Magical Mondays: Magic and Physiology in Tales of Xillia

I think by this point, most of us are pretty familiar with the concept of magic as a nebulous fantastical element. Whether coaxed into purpose by an incantation of old or readily available if one only knows where to look, magic often has this sort of metaphysical existence that tends to boil down to “it’s just there, and has always been there”. Rarely is there reason for magic’s existence or how people have come to be able to wield it, and that’s fine; sometimes leaving parts of the unknown as an unknown is a benefit to the narrative. Yet during my playthrough of Tales of Xillia, I was surprised at how much I was intrigued by their physical explanation as to why magic-using was so omnipresent, and how this practical understanding both helped and hindered the people in their world.

Tales of Xillia FennmontSpoilers beneath the cut.

Everyone born in Xillia’s world of Reize Maxia has the power to use magic—it’s just a fact. This is because everyone is born with something called a mana lobe: a biological construct that allows people to utilize the mana present in the world and transform it into magic. There are people who are more skilled at using mana, and who have larger mana lobes than others, but biological discrepancies are typical for everyone human. I mean, not everyone’s going to grow up to have the physiology to become a basketball player. Due to this ease by which magic is performed, Reixe Maxia isn’t a world of mages, but a world of people who use magic to facilitate typical jobs that would be found in our world.

Looks like school bureaucracy never changes.

Looks like school bureaucracy never changes.

One of our protagonists, Jude, is a nurse. In visiting his medical school, rather than the hand-wavey white magic of games like Final Fantasy (how does Cure actually cure people?), the player sees that while they have magic, due to how magic and human physiology are so intertwined, doctors still must go through extremely intensive training. There’s even one scene where Jude and his father are faced with a man who collapsed in a mine. Jude states that to make the man’s body safe to move, he needs to use “healer” (the name of his healing spell). However, rather than just leaving it be at that—that healing magic is, of course, going to heal the guy—Jude’s father mentions that if Jude doesn’t perform it exactly right, the man will die. Healing magic, then, becomes less of a mystical force that always does what it’s supposed to and more of a normal medical procedure that always has a chance of failing, no matter how skilled the doctor is.

Having this understanding of and relationship with magic is extremely beneficial, but also harmful. With no other way of doing things, the people of Reize Maxia are extremely dependent on their magic, so when events occur that throw their ability to use magic out of whack, there’s a world-wide panic. When the balance of mana is thrown off, most people begin suffering physically, some with simple headaches, others collapsing due to weakness, and some who suffer from more serious effects still. But more than that, there’s a legitimate fear that they won’t know how to do their normal, everyday tasks without the use of magic, making them almost helpless to the fluctuating tides of mana.

The world without mana.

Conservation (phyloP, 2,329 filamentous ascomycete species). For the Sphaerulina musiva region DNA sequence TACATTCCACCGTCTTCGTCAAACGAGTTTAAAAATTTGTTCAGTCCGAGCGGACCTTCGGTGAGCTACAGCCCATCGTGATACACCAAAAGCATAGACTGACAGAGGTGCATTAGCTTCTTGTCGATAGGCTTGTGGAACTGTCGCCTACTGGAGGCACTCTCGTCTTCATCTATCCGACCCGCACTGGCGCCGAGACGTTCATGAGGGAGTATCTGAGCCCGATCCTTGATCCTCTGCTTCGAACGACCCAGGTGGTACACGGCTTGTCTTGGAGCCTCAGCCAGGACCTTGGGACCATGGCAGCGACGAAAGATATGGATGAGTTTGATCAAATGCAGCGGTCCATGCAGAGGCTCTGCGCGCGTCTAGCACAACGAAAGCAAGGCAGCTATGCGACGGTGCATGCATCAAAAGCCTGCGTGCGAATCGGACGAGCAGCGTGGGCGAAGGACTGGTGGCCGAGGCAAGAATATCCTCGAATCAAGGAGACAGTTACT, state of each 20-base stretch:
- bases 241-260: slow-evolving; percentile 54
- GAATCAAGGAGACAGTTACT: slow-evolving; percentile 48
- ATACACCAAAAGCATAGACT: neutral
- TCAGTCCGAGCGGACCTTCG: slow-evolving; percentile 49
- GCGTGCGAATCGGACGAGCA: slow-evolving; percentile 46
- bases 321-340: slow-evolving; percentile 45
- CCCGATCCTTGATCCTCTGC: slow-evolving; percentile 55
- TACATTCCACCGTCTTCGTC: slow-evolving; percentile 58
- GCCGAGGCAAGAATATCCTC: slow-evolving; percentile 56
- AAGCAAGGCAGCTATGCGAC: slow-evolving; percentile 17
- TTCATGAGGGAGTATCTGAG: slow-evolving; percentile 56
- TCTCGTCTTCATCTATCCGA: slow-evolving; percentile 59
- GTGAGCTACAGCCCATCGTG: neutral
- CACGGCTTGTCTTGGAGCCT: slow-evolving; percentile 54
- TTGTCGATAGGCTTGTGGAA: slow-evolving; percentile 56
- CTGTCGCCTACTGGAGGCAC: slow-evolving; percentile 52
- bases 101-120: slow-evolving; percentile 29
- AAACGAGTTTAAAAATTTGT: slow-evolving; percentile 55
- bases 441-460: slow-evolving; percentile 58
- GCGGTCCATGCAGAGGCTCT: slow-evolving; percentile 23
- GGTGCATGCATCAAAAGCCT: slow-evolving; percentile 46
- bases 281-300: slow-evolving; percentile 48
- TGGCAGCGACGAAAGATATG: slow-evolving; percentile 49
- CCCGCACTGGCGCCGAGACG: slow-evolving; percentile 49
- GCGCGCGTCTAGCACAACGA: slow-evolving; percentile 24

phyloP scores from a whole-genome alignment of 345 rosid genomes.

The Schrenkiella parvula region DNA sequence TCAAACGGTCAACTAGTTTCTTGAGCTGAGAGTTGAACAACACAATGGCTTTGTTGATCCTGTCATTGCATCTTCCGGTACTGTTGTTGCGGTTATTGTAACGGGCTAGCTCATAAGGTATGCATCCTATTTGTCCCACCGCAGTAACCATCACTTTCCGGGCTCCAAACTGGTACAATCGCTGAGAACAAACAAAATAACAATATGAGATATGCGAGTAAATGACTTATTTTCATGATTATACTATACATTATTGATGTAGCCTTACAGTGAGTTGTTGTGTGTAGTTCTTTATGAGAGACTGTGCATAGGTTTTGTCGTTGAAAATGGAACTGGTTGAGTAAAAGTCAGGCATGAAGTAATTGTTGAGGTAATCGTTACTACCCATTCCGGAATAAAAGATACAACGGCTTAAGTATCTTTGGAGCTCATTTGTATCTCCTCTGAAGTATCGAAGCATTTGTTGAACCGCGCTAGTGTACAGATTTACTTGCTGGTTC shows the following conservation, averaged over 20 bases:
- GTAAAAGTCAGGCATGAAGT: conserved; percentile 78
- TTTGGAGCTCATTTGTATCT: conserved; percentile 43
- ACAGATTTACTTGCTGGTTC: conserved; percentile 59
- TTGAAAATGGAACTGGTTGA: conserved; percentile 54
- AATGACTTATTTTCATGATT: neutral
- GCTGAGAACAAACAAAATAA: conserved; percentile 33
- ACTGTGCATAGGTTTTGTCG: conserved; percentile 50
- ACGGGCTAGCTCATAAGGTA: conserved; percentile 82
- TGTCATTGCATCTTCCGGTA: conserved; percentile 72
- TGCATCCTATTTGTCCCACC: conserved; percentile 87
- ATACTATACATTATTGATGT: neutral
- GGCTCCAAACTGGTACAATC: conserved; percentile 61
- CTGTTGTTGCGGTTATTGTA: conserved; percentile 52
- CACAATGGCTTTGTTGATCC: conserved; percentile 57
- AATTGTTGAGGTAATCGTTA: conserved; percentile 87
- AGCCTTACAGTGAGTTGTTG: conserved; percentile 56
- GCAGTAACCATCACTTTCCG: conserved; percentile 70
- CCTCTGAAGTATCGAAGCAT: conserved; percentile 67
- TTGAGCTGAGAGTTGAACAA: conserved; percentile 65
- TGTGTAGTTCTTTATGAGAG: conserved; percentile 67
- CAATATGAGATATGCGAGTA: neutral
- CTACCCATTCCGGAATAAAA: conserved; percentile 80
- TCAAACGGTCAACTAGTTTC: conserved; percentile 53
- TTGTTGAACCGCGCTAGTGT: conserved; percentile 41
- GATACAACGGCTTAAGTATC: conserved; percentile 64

A world without mana.

In contrast, later in the game Jude and his friends discover that Reize Maxia is not the only world; beyond an imposed barrier lies the world of Elympios, a world where mana all but vanished. As such, the people of Elympios can’t use magic, and instead siphon the remaining mana in the world into man-made tools that won’t destroy the mana, but recycle it, in a sense. However, despite their lack of ability to use magic, the people of Elympios still have mana lobes. It’s only due to their predecessor’s misuse of mana—overusing it to the point of scarcity—that their mana lobes have atrophied to their current, nigh-unusable state. This, understandably, causes conflict between Elympions and Reize Maxians once they become aware of the existence of the other. And if not just straight up conflict, then it’s the Reize Maxians suffering depersonification, as they’re essentially taken as war prisoners for Elympion scientists to study how their mana lobes interact with mana.

By giving mana this more physical, tangible presence in people’s lives, Xillia has crafted a world that is both new (or at least new to me, since I haven’t seen this premise before) and nuanced in terms of discussions of privilege and moderation. Elympios wasn’t introduced until the later fourth of the game, so not much time could be devoted to looking at what the people of Reize Maxia thought of the people of Elympios, and vice versa, without the pretext of “wow, I really don’t want to go to war” behind it. I hope that in its sequel, Xillia takes a closer look at how these different worlds begin to interact, and how the discussion of the different states of mana lobes may parallel to how people with various disabilities are treated. At the very least, it’s made me interested in playing it to see how both Elympions and Reize Maxians have adapted two years later.

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About Tsunderin

Greetings and salutations! Feel free to just call me Rin—we’re all friends here, or nemeses who just haven’t gotten to know each other well enough. I’m a video game lover from the womb to the tomb, and Bioware enthusiast until the day they stop making games with amazing characters that I cry over. And while I don’t partake as often as I used to, don’t be surprised to find me poking around an anime or manga every once in a while either. A personal interest for me is characterization in media and how women in particular have been portrayed, are being portrayed, and will be portrayed in the future. I’m not going to mince words about my opinion either.